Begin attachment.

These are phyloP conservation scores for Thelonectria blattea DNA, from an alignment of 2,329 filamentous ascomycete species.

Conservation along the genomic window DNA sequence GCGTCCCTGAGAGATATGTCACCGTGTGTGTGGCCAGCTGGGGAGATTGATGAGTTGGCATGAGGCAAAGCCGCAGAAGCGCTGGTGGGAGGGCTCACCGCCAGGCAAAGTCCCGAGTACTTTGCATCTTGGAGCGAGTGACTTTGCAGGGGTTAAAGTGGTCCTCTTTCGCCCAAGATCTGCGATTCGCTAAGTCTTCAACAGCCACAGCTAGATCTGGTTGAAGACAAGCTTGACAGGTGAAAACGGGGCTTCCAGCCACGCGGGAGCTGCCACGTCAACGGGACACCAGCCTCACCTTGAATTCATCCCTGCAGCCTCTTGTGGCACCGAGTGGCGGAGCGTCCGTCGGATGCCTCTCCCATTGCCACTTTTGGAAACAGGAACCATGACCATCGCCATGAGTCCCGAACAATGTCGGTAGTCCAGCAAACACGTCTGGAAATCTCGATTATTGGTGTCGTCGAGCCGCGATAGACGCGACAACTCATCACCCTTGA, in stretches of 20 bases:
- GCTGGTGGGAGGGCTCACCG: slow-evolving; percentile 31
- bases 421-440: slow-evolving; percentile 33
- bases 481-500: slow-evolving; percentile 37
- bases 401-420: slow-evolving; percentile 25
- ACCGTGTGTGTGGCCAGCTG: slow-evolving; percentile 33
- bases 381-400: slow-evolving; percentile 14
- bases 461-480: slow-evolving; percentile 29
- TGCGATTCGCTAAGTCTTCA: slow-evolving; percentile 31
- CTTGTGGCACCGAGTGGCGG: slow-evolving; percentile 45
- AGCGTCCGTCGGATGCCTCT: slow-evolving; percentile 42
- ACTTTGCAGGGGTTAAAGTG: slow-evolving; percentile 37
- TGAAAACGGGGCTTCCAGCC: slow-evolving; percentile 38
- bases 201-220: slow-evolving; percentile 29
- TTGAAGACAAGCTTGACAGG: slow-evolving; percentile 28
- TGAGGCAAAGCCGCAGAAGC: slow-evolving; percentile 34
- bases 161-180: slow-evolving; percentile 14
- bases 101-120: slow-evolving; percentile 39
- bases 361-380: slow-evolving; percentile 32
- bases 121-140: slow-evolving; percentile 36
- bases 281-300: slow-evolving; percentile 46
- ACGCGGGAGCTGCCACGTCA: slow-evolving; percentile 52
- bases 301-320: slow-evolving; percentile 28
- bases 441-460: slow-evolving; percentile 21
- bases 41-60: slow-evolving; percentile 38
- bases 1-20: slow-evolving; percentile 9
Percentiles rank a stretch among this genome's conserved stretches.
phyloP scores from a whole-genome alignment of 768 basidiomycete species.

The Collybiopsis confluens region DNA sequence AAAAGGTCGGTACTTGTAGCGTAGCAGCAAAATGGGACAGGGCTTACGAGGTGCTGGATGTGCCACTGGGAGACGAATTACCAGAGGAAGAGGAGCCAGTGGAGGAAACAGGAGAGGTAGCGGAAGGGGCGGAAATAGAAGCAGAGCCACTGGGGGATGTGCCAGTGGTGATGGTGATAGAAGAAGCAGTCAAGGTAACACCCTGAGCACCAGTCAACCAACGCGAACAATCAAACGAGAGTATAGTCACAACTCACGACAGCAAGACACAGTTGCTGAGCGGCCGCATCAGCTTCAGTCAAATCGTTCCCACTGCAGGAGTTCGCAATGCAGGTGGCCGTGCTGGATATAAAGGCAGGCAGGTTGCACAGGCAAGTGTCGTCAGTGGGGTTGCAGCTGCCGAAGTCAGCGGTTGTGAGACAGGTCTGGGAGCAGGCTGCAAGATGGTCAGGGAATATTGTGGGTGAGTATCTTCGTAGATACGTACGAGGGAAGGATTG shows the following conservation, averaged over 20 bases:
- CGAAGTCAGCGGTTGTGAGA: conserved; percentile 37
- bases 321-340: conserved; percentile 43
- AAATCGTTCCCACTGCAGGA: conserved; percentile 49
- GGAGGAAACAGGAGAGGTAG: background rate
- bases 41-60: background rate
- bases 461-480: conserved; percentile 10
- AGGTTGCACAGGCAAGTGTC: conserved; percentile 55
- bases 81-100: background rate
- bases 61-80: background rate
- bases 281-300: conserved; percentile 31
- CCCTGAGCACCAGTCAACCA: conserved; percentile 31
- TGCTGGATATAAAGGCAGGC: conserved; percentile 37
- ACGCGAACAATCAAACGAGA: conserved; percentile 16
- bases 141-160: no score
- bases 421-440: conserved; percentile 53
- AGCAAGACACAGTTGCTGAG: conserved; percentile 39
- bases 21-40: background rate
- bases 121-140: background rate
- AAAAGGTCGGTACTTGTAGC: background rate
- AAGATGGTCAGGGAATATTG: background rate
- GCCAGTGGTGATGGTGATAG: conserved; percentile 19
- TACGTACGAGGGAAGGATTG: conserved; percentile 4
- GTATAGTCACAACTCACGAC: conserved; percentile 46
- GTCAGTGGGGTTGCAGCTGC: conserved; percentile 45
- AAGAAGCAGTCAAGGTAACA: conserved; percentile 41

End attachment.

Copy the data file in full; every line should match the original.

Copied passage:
These are phyloP conservation scores for Thelonectria blattea DNA, from an alignment of 2,329 filamentous ascomycete species.

Conservation along the genomic window DNA sequence GCGTCCCTGAGAGATATGTCACCGTGTGTGTGGCCAGCTGGGGAGATTGATGAGTTGGCATGAGGCAAAGCCGCAGAAGCGCTGGTGGGAGGGCTCACCGCCAGGCAAAGTCCCGAGTACTTTGCATCTTGGAGCGAGTGACTTTGCAGGGGTTAAAGTGGTCCTCTTTCGCCCAAGATCTGCGATTCGCTAAGTCTTCAACAGCCACAGCTAGATCTGGTTGAAGACAAGCTTGACAGGTGAAAACGGGGCTTCCAGCCACGCGGGAGCTGCCACGTCAACGGGACACCAGCCTCACCTTGAATTCATCCCTGCAGCCTCTTGTGGCACCGAGTGGCGGAGCGTCCGTCGGATGCCTCTCCCATTGCCACTTTTGGAAACAGGAACCATGACCATCGCCATGAGTCCCGAACAATGTCGGTAGTCCAGCAAACACGTCTGGAAATCTCGATTATTGGTGTCGTCGAGCCGCGATAGACGCGACAACTCATCACCCTTGA, in stretches of 20 bases:
- GCTGGTGGGAGGGCTCACCG: slow-evolving; percentile 31
- bases 421-440: slow-evolving; percentile 33
- bases 481-500: slow-evolving; percentile 37
- bases 401-420: slow-evolving; percentile 25
- ACCGTGTGTGTGGCCAGCTG: slow-evolving; percentile 33
- bases 381-400: slow-evolving; percentile 14
- bases 461-480: slow-evolving; percentile 29
- TGCGATTCGCTAAGTCTTCA: slow-evolving; percentile 31
- CTTGTGGCACCGAGTGGCGG: slow-evolving; percentile 45
- AGCGTCCGTCGGATGCCTCT: slow-evolving; percentile 42
- ACTTTGCAGGGGTTAAAGTG: slow-evolving; percentile 37
- TGAAAACGGGGCTTCCAGCC: slow-evolving; percentile 38
- bases 201-220: slow-evolving; percentile 29
- TTGAAGACAAGCTTGACAGG: slow-evolving; percentile 28
- TGAGGCAAAGCCGCAGAAGC: slow-evolving; percentile 34
- bases 161-180: slow-evolving; percentile 14
- bases 101-120: slow-evolving; percentile 39
- bases 361-380: slow-evolving; percentile 32
- bases 121-140: slow-evolving; percentile 36
- bases 281-300: slow-evolving; percentile 46
- ACGCGGGAGCTGCCACGTCA: slow-evolving; percentile 52
- bases 301-320: slow-evolving; percentile 28
- bases 441-460: slow-evolving; percentile 21
- bases 41-60: slow-evolving; percentile 38
- bases 1-20: slow-evolving; percentile 9
Percentiles rank a stretch among this genome's conserved stretches.
phyloP scores from a whole-genome alignment of 768 basidiomycete species.

The Collybiopsis confluens region DNA sequence AAAAGGTCGGTACTTGTAGCGTAGCAGCAAAATGGGACAGGGCTTACGAGGTGCTGGATGTGCCACTGGGAGACGAATTACCAGAGGAAGAGGAGCCAGTGGAGGAAACAGGAGAGGTAGCGGAAGGGGCGGAAATAGAAGCAGAGCCACTGGGGGATGTGCCAGTGGTGATGGTGATAGAAGAAGCAGTCAAGGTAACACCCTGAGCACCAGTCAACCAACGCGAACAATCAAACGAGAGTATAGTCACAACTCACGACAGCAAGACACAGTTGCTGAGCGGCCGCATCAGCTTCAGTCAAATCGTTCCCACTGCAGGAGTTCGCAATGCAGGTGGCCGTGCTGGATATAAAGGCAGGCAGGTTGCACAGGCAAGTGTCGTCAGTGGGGTTGCAGCTGCCGAAGTCAGCGGTTGTGAGACAGGTCTGGGAGCAGGCTGCAAGATGGTCAGGGAATATTGTGGGTGAGTATCTTCGTAGATACGTACGAGGGAAGGATTG shows the following conservation, averaged over 20 bases:
- CGAAGTCAGCGGTTGTGAGA: conserved; percentile 37
- bases 321-340: conserved; percentile 43
- AAATCGTTCCCACTGCAGGA: conserved; percentile 49
- GGAGGAAACAGGAGAGGTAG: background rate
- bases 41-60: background rate
- bases 461-480: conserved; percentile 10
- AGGTTGCACAGGCAAGTGTC: conserved; percentile 55
- bases 81-100: background rate
- bases 61-80: background rate
- bases 281-300: conserved; percentile 31
- CCCTGAGCACCAGTCAACCA: conserved; percentile 31
- TGCTGGATATAAAGGCAGGC: conserved; percentile 37
- ACGCGAACAATCAAACGAGA: conserved; percentile 16
- bases 141-160: no score
- bases 421-440: conserved; percentile 53
- AGCAAGACACAGTTGCTGAG: conserved; percentile 39
- bases 21-40: background rate
- bases 121-140: background rate
- AAAAGGTCGGTACTTGTAGC: background rate
- AAGATGGTCAGGGAATATTG: background rate
- GCCAGTGGTGATGGTGATAG: conserved; percentile 19
- TACGTACGAGGGAAGGATTG: conserved; percentile 4
- GTATAGTCACAACTCACGAC: conserved; percentile 46
- GTCAGTGGGGTTGCAGCTGC: conserved; percentile 45
- AAGAAGCAGTCAAGGTAACA: conserved; percentile 41